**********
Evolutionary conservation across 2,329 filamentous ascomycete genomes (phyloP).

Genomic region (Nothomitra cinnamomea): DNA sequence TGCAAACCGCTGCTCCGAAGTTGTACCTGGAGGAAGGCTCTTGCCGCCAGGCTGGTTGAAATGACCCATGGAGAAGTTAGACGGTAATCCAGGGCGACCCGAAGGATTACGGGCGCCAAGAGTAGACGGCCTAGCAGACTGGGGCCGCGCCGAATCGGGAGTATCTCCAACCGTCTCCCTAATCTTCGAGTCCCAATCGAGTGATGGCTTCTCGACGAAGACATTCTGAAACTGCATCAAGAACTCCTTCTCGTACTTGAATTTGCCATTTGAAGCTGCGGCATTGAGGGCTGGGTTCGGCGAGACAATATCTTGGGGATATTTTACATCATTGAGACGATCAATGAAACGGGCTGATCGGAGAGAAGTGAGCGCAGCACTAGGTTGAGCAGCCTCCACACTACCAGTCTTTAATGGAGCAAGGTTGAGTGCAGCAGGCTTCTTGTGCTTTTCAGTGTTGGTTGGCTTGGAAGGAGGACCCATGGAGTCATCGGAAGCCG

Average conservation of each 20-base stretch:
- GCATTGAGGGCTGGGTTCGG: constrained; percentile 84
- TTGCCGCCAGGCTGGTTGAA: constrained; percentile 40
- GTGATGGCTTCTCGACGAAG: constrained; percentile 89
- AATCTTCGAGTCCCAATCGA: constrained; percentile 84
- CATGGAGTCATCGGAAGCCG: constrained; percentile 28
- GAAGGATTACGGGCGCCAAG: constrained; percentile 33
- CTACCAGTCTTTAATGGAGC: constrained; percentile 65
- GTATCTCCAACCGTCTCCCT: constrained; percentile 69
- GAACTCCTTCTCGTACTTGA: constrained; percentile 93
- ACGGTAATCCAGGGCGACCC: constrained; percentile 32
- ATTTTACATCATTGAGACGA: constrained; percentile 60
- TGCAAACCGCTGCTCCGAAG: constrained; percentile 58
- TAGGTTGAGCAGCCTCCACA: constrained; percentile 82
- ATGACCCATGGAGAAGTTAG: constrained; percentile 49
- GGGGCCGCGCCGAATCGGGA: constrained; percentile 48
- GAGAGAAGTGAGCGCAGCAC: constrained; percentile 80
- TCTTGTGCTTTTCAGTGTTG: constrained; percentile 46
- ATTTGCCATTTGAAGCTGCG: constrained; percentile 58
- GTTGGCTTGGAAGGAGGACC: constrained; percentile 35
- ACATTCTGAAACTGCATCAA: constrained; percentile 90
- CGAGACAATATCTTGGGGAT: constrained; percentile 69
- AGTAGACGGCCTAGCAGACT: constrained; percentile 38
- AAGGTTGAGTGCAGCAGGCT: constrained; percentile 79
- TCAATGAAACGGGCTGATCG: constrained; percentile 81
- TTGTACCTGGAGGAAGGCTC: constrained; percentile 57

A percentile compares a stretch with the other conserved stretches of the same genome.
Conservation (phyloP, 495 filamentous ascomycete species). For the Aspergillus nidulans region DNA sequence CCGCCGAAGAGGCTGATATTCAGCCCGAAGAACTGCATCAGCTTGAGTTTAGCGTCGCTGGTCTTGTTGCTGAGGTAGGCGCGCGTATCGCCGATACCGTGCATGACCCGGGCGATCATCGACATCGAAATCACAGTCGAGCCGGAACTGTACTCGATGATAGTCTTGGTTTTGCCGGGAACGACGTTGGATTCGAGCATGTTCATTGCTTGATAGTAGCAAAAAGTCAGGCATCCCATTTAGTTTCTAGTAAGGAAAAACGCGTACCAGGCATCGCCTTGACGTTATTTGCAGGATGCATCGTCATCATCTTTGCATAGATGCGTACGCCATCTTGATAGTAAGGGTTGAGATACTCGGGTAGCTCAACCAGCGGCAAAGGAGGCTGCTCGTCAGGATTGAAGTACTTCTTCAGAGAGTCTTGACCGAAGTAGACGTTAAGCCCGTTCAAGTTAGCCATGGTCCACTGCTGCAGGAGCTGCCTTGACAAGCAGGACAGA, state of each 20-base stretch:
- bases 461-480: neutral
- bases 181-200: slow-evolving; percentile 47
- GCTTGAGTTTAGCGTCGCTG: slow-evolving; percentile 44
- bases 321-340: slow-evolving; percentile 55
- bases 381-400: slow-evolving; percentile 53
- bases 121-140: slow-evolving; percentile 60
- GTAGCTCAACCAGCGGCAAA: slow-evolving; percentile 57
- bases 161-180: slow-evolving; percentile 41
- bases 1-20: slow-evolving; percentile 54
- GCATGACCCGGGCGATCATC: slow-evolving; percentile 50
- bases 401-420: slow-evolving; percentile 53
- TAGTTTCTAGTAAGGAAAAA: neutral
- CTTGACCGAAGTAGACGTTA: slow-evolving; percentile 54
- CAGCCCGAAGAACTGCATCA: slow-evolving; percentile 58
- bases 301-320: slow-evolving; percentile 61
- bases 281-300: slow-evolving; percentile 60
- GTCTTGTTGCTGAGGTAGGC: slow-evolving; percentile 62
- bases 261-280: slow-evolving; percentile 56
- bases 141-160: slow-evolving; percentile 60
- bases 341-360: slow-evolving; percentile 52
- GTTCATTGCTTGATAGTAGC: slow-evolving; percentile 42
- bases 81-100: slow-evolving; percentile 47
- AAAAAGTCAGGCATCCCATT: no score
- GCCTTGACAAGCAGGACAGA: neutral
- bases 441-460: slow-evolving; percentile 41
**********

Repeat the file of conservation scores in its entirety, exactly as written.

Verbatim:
Evolutionary conservation across 2,329 filamentous ascomycete genomes (phyloP).

Genomic region (Nothomitra cinnamomea): DNA sequence TGCAAACCGCTGCTCCGAAGTTGTACCTGGAGGAAGGCTCTTGCCGCCAGGCTGGTTGAAATGACCCATGGAGAAGTTAGACGGTAATCCAGGGCGACCCGAAGGATTACGGGCGCCAAGAGTAGACGGCCTAGCAGACTGGGGCCGCGCCGAATCGGGAGTATCTCCAACCGTCTCCCTAATCTTCGAGTCCCAATCGAGTGATGGCTTCTCGACGAAGACATTCTGAAACTGCATCAAGAACTCCTTCTCGTACTTGAATTTGCCATTTGAAGCTGCGGCATTGAGGGCTGGGTTCGGCGAGACAATATCTTGGGGATATTTTACATCATTGAGACGATCAATGAAACGGGCTGATCGGAGAGAAGTGAGCGCAGCACTAGGTTGAGCAGCCTCCACACTACCAGTCTTTAATGGAGCAAGGTTGAGTGCAGCAGGCTTCTTGTGCTTTTCAGTGTTGGTTGGCTTGGAAGGAGGACCCATGGAGTCATCGGAAGCCG

Average conservation of each 20-base stretch:
- GCATTGAGGGCTGGGTTCGG: constrained; percentile 84
- TTGCCGCCAGGCTGGTTGAA: constrained; percentile 40
- GTGATGGCTTCTCGACGAAG: constrained; percentile 89
- AATCTTCGAGTCCCAATCGA: constrained; percentile 84
- CATGGAGTCATCGGAAGCCG: constrained; percentile 28
- GAAGGATTACGGGCGCCAAG: constrained; percentile 33
- CTACCAGTCTTTAATGGAGC: constrained; percentile 65
- GTATCTCCAACCGTCTCCCT: constrained; percentile 69
- GAACTCCTTCTCGTACTTGA: constrained; percentile 93
- ACGGTAATCCAGGGCGACCC: constrained; percentile 32
- ATTTTACATCATTGAGACGA: constrained; percentile 60
- TGCAAACCGCTGCTCCGAAG: constrained; percentile 58
- TAGGTTGAGCAGCCTCCACA: constrained; percentile 82
- ATGACCCATGGAGAAGTTAG: constrained; percentile 49
- GGGGCCGCGCCGAATCGGGA: constrained; percentile 48
- GAGAGAAGTGAGCGCAGCAC: constrained; percentile 80
- TCTTGTGCTTTTCAGTGTTG: constrained; percentile 46
- ATTTGCCATTTGAAGCTGCG: constrained; percentile 58
- GTTGGCTTGGAAGGAGGACC: constrained; percentile 35
- ACATTCTGAAACTGCATCAA: constrained; percentile 90
- CGAGACAATATCTTGGGGAT: constrained; percentile 69
- AGTAGACGGCCTAGCAGACT: constrained; percentile 38
- AAGGTTGAGTGCAGCAGGCT: constrained; percentile 79
- TCAATGAAACGGGCTGATCG: constrained; percentile 81
- TTGTACCTGGAGGAAGGCTC: constrained; percentile 57

A percentile compares a stretch with the other conserved stretches of the same genome.
Conservation (phyloP, 495 filamentous ascomycete species). For the Aspergillus nidulans region DNA sequence CCGCCGAAGAGGCTGATATTCAGCCCGAAGAACTGCATCAGCTTGAGTTTAGCGTCGCTGGTCTTGTTGCTGAGGTAGGCGCGCGTATCGCCGATACCGTGCATGACCCGGGCGATCATCGACATCGAAATCACAGTCGAGCCGGAACTGTACTCGATGATAGTCTTGGTTTTGCCGGGAACGACGTTGGATTCGAGCATGTTCATTGCTTGATAGTAGCAAAAAGTCAGGCATCCCATTTAGTTTCTAGTAAGGAAAAACGCGTACCAGGCATCGCCTTGACGTTATTTGCAGGATGCATCGTCATCATCTTTGCATAGATGCGTACGCCATCTTGATAGTAAGGGTTGAGATACTCGGGTAGCTCAACCAGCGGCAAAGGAGGCTGCTCGTCAGGATTGAAGTACTTCTTCAGAGAGTCTTGACCGAAGTAGACGTTAAGCCCGTTCAAGTTAGCCATGGTCCACTGCTGCAGGAGCTGCCTTGACAAGCAGGACAGA, state of each 20-base stretch:
- bases 461-480: neutral
- bases 181-200: slow-evolving; percentile 47
- GCTTGAGTTTAGCGTCGCTG: slow-evolving; percentile 44
- bases 321-340: slow-evolving; percentile 55
- bases 381-400: slow-evolving; percentile 53
- bases 121-140: slow-evolving; percentile 60
- GTAGCTCAACCAGCGGCAAA: slow-evolving; percentile 57
- bases 161-180: slow-evolving; percentile 41
- bases 1-20: slow-evolving; percentile 54
- GCATGACCCGGGCGATCATC: slow-evolving; percentile 50
- bases 401-420: slow-evolving; percentile 53
- TAGTTTCTAGTAAGGAAAAA: neutral
- CTTGACCGAAGTAGACGTTA: slow-evolving; percentile 54
- CAGCCCGAAGAACTGCATCA: slow-evolving; percentile 58
- bases 301-320: slow-evolving; percentile 61
- bases 281-300: slow-evolving; percentile 60
- GTCTTGTTGCTGAGGTAGGC: slow-evolving; percentile 62
- bases 261-280: slow-evolving; percentile 56
- bases 141-160: slow-evolving; percentile 60
- bases 341-360: slow-evolving; percentile 52
- GTTCATTGCTTGATAGTAGC: slow-evolving; percentile 42
- bases 81-100: slow-evolving; percentile 47
- AAAAAGTCAGGCATCCCATT: no score
- GCCTTGACAAGCAGGACAGA: neutral
- bases 441-460: slow-evolving; percentile 41